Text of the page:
“Piku, Aai Piku”..A deep baritone voice comes from across the room and in runs Piku.. “Ki hoece baba?” asks Piku…And then what follows is an endearing scene of a father and a daughter sorting out issues every Bengali can relate with. Shoojit Sircar’s latest offering Piku is an endearing tale of a father-daughter relationship. The film had been in the news owed to the great casting and the storyline. Let’s check how the director fared along with the father-daughter duo in Piku.
Bhaskor Banerji is a widower whose main focus in life is to have a clean tummy every morning. The more difficulty he has in cleaning the bowels, the more difficult he becomes. Such is the difficulty posed by him that in the span of three months, Piku had to change three maids. Piku, his strong willed daughter despite the challenges her father poses goes on confidently doing her job as the architect. Rana Chaudhary, the cab service owner is caught between the father and the daughter duo in a road trip which gives the two of them a new perspective of life.
Director Shoojit Sircar deserves praise for not portraying a clichéd father-daughter relationship which we have all seen in different forms and levels of perfection. The father-daughter relationship in this film is something which no other Bollywood director has tried to show before and I say this simply because Piku and her father are not the typical “Adarshvadi” kinds whom we encounter in most Bollywood films. Piku’s father instead is a selfish man and he has no inhibitions in saying out loud that he does not want his daughter to get married so that he is not left alone. He is also quite happy and proud about the fact that his daughter is financially independent and is not a virgin by her own free will. And these are the very statements that make Piku’s father different from every other Bengali or for that matter ‘father’. Some of the scenes in the film are so endearing that many of us will be able to relate with it. The best scenes in the film are undoubtedly between Piku and her father.
The film which has many dialogues around the bowel related problems of Bhaskor Banerji never stinks. Unlike other films, where the bathroom jokes make you cringe in your seats, those in Piku come off as so very natural and humorous. Coupled with this is the good narrative style and great performances.
However, I wish Shoojit Sircar had spent more screen time on the struggles of Rana and his family. The director just gives a fleeting glimpse of all that makes Rana the man he is.
Kamaljeet Negi’s cinematography is perfect. He showcases Kolkata as the city is now. The fact that he did not over glorify the city actually makes the film so credible and relatable.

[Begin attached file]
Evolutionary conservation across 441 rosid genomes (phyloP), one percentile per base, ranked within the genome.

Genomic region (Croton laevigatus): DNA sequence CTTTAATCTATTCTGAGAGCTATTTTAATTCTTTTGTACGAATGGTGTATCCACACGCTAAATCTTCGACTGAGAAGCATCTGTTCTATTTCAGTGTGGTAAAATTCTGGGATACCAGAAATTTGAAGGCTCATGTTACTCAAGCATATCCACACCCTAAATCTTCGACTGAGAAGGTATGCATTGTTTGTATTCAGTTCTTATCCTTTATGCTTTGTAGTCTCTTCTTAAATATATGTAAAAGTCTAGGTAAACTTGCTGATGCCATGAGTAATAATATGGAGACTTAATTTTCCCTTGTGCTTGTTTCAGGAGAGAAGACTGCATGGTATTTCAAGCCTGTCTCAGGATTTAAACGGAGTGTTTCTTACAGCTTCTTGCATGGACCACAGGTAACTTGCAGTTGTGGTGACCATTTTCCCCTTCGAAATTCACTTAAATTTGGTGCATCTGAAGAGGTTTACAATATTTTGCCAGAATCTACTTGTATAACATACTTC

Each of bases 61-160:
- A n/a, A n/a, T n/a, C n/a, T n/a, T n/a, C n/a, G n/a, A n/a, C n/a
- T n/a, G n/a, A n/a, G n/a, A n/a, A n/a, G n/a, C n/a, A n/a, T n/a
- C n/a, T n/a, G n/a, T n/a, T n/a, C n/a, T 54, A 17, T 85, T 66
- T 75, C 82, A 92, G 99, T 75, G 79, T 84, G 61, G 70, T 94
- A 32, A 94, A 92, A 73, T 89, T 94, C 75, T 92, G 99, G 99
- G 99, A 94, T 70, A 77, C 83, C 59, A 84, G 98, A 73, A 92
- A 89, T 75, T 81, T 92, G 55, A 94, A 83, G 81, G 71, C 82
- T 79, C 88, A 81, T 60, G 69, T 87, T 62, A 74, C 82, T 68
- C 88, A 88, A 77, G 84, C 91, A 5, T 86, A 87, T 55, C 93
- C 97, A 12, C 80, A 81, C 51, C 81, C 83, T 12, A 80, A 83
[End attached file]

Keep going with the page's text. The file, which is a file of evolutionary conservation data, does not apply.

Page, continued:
Music by Anupam Roy is perfect and blends well with the flow of the film. He strikes gold in his first Bollywood venture and gives a Bengali feel to the film.
Acting is the prized possession of the film. Amitabh Bachchan as Bhaskor Banerji is a pleasure to watch onscreen. As the Bengali widower he is pitch perfect (minus the diction in places). Many seated in the audiences who might have got a fleeting glimpse of the Big B shooting in Kolkata would be immensely pleased to see that very bicycle riding scene which all Kolkatans had relished when it had flooded the social media platforms. Big B as the cranky old man who is his in his second childhood may actually make many compare his performance with that in Paa. My only problem was that he looked too old for a Septuagenarian.
Deepika Padukone as Piku gives another mind blowing performance in the film. She looks extremely adorable when she mouths the Bengali dialogues. With that characteristic Bindi on her forehead she looked very much the suave and graceful Bengali girl in the film.
Irrfan Khan as the cab owner has minimal dialogues but the actor makes up for it with his body language. The actor is indeed a pleasure to watch on screen. Jisshu Sengupta, as Piku’s business partner is good with his bit and so is Moushumi Chatterjee as Piku’s Mashi. But I being an ardent follower of Bengali films was definitely left wanting for more of these two wonderful Bengali actors in this very Bangla and Bangali oriented film.
Piku must not be missed as Sircar, probably owed to his fetish for all kinds of body fluids (going back to Vicky Donor) has presented the film with complete honesty. The film does not preach. It simply showcases life as it is. Piku is not a movie but a slice of life on screen.
Sholoana Bangaliana Rating- 3.5/5
Image Credits: Google Images
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Priyanka Dutta takes a keen interest in lifestyle and entertainment related news. She also enjoys interviewing celebrities and other renowned personalities. Priyanka holds a post graduate degree in English and Mass Communication. Journalism is her passion and she has reported for many a reputed international web portals.
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